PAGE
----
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The “Extraordinary” Election of The New York Times

Only Donald Trump could linguistically confound the oldest institution in American journalism

Getty Images/Ringer illustration
Getty Images/Ringer illustration

The 2016 election has put certain terms back into circulation: stamina, false equivalence, crooked. Let’s add another: extraordinary. The word wasn’t just floated by Dr. Harold Bornstein in a letter attesting to Donald Trump’s vigorous health. It has appeared in The New York Times’ stories and columns more than 50 times since the beginning of the year. To recount the Times’ “extraordinarys” is to read a potted history of the ’16 campaign and see a newspaper trying to figure out how to cover a candidate unlike any it had covered before.

Here are some things the Times found extraordinary: Trump urging Russian hackers to hack Hillary Clinton (July 28). The confessions of the Trumpite who plagiarized Michelle Obama in Melania Trump’s convention speech (July 20). Team Clinton’s confidence that Hillary would win the general election in a walk (October 17 — whoops!). Clinton’s hacked emails, which offered an “extraordinary look at the soap opera” in Clintonland (October 26).

But it was Trump’s feuds with other Republicans that delivered the most extraordinary moments. Trump drew an “extraordinary show of defiance” from Senator Ben Sasse (March 1); an “extraordinary rebuke” from John McCain and Mitt Romney (March 3); a second “extraordinary rebuke” from Paul Ryan (May 5); and, finally, had an “extraordinary series of acrid exchanges” with Republicans during a Capitol Hill schmooze session (July 7).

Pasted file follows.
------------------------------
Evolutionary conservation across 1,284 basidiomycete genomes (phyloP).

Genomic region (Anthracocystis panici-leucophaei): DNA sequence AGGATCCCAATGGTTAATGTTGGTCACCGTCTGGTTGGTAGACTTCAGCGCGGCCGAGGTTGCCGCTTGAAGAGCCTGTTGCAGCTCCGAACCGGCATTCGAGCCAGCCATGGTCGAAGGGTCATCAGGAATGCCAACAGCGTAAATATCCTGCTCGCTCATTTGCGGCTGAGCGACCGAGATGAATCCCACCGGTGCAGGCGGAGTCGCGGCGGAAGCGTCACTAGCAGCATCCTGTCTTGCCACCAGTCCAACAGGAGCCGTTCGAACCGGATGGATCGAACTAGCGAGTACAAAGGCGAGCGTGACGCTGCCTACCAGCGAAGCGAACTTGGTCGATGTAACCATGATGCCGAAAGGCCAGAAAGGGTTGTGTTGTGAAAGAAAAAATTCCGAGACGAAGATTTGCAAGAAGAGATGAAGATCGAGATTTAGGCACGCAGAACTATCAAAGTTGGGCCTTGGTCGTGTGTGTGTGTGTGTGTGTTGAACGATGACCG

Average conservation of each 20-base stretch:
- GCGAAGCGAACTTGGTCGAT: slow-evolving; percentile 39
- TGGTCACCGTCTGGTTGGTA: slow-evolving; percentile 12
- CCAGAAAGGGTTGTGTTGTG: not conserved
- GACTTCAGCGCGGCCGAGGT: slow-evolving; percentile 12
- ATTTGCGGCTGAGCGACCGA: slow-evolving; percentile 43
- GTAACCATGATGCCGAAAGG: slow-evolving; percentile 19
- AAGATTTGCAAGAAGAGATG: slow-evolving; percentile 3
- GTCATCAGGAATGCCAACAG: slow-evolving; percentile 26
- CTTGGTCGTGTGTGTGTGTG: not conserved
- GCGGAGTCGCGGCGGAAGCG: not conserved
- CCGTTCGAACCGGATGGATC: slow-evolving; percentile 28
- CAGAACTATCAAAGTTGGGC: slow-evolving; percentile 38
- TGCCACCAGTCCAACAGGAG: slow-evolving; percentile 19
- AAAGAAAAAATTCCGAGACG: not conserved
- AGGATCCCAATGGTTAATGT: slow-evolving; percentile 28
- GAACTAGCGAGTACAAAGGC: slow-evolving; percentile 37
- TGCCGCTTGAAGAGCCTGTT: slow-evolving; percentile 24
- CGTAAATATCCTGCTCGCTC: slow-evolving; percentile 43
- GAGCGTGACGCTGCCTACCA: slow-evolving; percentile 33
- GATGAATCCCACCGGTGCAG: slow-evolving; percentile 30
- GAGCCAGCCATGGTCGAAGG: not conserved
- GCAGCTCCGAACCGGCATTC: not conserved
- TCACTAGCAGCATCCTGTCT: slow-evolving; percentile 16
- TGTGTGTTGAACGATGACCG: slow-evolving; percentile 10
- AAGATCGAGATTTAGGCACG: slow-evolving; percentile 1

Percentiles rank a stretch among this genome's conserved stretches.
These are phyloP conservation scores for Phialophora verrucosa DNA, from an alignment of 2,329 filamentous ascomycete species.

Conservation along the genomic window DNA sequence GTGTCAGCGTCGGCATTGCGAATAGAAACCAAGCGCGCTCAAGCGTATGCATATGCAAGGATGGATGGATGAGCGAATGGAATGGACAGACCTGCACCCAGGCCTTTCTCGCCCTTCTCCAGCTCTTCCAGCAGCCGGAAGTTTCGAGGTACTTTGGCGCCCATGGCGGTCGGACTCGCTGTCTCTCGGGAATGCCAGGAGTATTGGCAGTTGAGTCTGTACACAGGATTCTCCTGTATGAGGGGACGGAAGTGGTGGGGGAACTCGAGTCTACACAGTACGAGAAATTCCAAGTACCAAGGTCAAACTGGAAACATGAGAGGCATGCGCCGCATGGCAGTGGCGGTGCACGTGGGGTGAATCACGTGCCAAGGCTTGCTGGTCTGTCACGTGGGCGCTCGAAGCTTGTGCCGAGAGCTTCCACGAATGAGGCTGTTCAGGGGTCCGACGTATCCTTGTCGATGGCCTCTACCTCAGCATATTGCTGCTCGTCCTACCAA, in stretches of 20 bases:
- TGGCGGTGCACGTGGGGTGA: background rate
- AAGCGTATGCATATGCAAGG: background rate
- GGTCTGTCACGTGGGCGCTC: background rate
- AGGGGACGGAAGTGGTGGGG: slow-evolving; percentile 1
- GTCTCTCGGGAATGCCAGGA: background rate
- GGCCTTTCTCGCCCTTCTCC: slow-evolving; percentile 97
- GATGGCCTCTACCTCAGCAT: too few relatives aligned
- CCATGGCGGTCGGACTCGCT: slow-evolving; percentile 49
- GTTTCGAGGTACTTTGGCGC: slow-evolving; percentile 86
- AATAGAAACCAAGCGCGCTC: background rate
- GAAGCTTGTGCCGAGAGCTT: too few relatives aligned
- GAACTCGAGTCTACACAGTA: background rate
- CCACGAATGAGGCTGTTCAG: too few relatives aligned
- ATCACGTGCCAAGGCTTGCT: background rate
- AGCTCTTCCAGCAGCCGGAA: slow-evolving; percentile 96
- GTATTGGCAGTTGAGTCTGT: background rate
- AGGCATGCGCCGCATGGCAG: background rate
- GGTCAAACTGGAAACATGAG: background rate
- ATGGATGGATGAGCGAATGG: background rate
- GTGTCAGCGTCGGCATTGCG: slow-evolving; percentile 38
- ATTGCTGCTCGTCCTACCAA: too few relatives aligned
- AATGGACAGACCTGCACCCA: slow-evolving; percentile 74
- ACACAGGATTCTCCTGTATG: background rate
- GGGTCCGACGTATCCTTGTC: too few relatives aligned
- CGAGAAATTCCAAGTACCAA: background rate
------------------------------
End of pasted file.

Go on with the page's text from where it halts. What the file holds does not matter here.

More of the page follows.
As a result, Trump was cast into an “extraordinary isolation within the party” (July 12). Moreover, when one GOP congressman went rogue and endorsed Clinton, the Times cited it as evidence of “extraordinary dissatisfaction within the Republican Party’s elected ranks” (August 2). Occasionally, the intraparty struggles went Trump’s way. When Ted Cruz refused to endorse Trump at the Republican National Convention, two mega-donors issued yet another “extraordinary rebuke” (August 18) — but this time of Cruz.

Some things are pretty extraordinary, like Trump’s bear hugs of Vladimir Putin (September 8) and Julian Assange (October 12); Trump’s attempt to usher women who’d accused Bill Clinton of sexual assault into the VIP box at a debate (October 10); and the tax benefits Trump enjoyed after declaring a $916 million loss in 1995 (October 1). (Such a loss, said a second article two days later, “is so extraordinary that it caused several accountants and lawyers consulted by the Times to blanch.”)

Occasionally, the Times delivered an extraordinary twofer. After the Pulse nightclub shooting in Orlando, Trump’s speech — which condemned Muslims at home and abroad — represented “an extraordinary break from the longstanding rhetorical norms of American presidential nominees” (July 13). The next day, Barack Obama delivered “an extraordinary condemnation by a sitting president of a man who is to be the opposing party’s nominee for the White House” (July 14).

In June, Trump called Judge Gonzalo Curiel, who was presiding over the Trump University lawsuit, biased against him because of his “Mexican heritage.” (Curiel was born in Indiana.) Trump’s efforts to find Republicans to back him up were “extraordinary,” per the Times (June 6), as was the “extraordinary indictment” (June 7) that Ryan delivered of Trump the next day.

Trump commits so many affronts that each new one makes the previous ones less outrageous by comparison. You can see this in the Times coverage, too. Before the New Hampshire primary, it was deemed “extraordinary” that Trump attacked The Union Leader, a Manchester newspaper that declined to endorse him (January 29). But that was before Trump feuded with The Washington Post and “failing” media entities everywhere. Then the feud with The Union Leader seemed unextraordinary.